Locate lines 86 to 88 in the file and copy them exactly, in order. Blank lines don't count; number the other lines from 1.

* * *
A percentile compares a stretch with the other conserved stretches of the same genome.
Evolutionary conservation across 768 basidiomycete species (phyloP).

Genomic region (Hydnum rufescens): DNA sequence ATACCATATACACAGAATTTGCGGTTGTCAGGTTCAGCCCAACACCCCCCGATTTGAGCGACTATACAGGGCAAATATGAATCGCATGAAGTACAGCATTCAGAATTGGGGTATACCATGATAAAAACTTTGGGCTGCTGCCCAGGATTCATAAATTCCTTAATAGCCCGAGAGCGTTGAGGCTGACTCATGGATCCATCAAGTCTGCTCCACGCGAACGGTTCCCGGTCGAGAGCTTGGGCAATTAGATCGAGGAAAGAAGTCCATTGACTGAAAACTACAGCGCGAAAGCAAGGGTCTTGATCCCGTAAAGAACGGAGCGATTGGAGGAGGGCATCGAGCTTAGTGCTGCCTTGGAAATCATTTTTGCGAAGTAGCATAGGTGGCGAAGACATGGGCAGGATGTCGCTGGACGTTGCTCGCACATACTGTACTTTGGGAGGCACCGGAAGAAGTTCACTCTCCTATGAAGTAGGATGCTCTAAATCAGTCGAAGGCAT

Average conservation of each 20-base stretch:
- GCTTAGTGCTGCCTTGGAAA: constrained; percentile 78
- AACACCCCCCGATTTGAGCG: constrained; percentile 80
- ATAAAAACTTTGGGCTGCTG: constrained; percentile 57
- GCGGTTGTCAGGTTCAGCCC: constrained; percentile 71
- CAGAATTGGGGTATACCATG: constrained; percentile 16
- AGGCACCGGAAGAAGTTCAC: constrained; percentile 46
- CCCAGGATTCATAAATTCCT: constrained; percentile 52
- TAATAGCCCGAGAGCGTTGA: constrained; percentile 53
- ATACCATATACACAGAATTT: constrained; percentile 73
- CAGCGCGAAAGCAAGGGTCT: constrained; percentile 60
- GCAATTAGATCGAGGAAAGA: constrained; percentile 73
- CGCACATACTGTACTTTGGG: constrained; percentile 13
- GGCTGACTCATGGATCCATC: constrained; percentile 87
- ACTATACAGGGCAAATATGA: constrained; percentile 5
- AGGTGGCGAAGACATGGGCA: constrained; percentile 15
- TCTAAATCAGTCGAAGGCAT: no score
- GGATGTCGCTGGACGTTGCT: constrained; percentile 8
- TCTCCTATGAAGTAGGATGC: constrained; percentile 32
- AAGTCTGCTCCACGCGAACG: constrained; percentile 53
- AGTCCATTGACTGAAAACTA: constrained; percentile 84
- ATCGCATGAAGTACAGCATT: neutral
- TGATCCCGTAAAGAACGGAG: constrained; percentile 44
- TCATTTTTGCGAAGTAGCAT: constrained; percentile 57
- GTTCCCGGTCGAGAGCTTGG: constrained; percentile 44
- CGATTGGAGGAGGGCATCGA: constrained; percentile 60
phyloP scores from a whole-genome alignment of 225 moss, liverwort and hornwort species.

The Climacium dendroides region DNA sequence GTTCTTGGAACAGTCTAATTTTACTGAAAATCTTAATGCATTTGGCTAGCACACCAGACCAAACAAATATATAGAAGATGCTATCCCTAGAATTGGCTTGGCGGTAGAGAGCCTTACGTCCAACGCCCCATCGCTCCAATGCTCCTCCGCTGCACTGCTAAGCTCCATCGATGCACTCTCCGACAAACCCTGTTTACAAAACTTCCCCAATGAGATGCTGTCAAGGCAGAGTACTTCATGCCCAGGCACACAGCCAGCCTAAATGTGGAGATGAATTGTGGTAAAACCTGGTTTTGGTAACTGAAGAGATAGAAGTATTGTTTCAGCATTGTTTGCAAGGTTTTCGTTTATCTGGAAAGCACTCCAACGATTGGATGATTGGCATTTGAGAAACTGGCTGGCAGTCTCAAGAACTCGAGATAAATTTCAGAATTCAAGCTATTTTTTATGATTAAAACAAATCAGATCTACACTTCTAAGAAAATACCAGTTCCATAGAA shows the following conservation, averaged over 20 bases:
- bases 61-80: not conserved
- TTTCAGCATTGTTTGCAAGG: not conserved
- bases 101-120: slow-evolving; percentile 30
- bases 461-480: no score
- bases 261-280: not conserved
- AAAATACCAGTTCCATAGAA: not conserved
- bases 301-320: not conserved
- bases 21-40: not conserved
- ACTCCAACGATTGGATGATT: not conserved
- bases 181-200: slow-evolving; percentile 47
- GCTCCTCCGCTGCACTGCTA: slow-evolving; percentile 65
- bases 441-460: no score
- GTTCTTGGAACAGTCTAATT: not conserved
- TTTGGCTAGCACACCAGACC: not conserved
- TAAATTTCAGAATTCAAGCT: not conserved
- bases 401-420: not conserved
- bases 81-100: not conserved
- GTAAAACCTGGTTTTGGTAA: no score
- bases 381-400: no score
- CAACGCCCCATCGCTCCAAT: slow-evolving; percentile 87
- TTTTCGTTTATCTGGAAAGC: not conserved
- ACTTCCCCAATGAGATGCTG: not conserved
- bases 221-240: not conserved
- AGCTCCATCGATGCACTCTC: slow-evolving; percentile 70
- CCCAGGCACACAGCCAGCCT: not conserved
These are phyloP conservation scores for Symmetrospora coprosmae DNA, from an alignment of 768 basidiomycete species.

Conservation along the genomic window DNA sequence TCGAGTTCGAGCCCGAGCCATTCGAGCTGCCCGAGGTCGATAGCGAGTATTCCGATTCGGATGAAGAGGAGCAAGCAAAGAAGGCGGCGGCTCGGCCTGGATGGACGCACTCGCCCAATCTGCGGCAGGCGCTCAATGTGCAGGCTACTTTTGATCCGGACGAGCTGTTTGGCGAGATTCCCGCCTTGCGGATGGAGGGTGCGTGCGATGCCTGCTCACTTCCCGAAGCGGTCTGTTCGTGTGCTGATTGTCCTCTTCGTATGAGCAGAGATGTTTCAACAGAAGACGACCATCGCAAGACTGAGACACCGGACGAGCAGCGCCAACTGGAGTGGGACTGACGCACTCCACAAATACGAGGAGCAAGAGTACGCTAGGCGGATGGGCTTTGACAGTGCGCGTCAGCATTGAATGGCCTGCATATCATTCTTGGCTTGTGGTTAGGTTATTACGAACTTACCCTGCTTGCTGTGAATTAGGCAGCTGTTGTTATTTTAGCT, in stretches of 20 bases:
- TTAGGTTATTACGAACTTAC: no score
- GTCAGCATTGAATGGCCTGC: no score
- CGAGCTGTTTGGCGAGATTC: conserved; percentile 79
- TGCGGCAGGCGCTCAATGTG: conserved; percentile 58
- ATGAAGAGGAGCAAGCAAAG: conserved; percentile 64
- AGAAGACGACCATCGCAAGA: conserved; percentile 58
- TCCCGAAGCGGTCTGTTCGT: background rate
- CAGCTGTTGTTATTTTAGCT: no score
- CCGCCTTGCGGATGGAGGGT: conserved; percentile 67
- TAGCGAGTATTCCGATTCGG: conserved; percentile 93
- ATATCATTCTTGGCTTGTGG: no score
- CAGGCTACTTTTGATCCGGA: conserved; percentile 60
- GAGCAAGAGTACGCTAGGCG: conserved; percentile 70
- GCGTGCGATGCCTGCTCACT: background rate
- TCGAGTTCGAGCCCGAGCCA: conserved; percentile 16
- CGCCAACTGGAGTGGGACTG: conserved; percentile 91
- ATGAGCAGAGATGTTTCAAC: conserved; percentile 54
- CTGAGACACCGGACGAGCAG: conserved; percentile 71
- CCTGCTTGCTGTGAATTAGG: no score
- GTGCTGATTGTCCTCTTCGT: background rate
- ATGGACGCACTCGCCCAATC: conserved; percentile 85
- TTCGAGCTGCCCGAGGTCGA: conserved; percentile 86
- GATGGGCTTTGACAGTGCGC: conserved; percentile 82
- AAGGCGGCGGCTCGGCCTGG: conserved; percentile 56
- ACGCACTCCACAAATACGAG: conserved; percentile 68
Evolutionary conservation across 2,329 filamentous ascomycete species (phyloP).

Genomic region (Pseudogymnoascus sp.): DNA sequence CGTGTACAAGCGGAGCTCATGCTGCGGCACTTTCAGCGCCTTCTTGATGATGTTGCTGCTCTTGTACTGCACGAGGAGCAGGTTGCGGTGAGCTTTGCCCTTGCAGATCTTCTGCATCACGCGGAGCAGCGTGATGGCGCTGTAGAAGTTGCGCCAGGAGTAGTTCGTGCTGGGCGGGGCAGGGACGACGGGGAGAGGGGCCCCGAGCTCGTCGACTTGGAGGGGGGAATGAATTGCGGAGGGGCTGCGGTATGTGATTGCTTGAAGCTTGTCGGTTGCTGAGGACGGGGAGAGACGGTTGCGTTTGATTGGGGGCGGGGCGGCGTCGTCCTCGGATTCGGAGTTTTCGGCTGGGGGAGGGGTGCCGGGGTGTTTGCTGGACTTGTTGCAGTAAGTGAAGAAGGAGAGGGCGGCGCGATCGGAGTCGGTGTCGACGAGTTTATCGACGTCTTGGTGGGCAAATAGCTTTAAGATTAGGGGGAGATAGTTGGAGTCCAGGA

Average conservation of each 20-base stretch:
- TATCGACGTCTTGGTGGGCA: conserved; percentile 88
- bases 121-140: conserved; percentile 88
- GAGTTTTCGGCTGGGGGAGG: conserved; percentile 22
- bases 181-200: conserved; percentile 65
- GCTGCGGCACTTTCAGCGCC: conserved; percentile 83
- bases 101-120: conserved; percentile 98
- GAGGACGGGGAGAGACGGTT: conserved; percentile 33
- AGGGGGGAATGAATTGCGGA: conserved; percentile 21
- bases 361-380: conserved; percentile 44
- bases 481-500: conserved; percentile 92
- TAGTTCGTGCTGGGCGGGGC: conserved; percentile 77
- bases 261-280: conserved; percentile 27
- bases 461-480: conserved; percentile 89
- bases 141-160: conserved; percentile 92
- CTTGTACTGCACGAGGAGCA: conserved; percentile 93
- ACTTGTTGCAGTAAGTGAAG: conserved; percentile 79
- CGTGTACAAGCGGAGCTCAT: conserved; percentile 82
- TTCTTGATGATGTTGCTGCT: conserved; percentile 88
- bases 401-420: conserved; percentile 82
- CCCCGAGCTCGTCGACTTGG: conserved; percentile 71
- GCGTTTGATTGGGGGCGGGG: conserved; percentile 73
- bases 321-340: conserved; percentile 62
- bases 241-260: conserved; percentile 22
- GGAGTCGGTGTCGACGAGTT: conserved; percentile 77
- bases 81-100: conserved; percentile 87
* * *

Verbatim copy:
Average conservation of each 20-base stretch:
- TATCGACGTCTTGGTGGGCA: conserved; percentile 88
- bases 121-140: conserved; percentile 88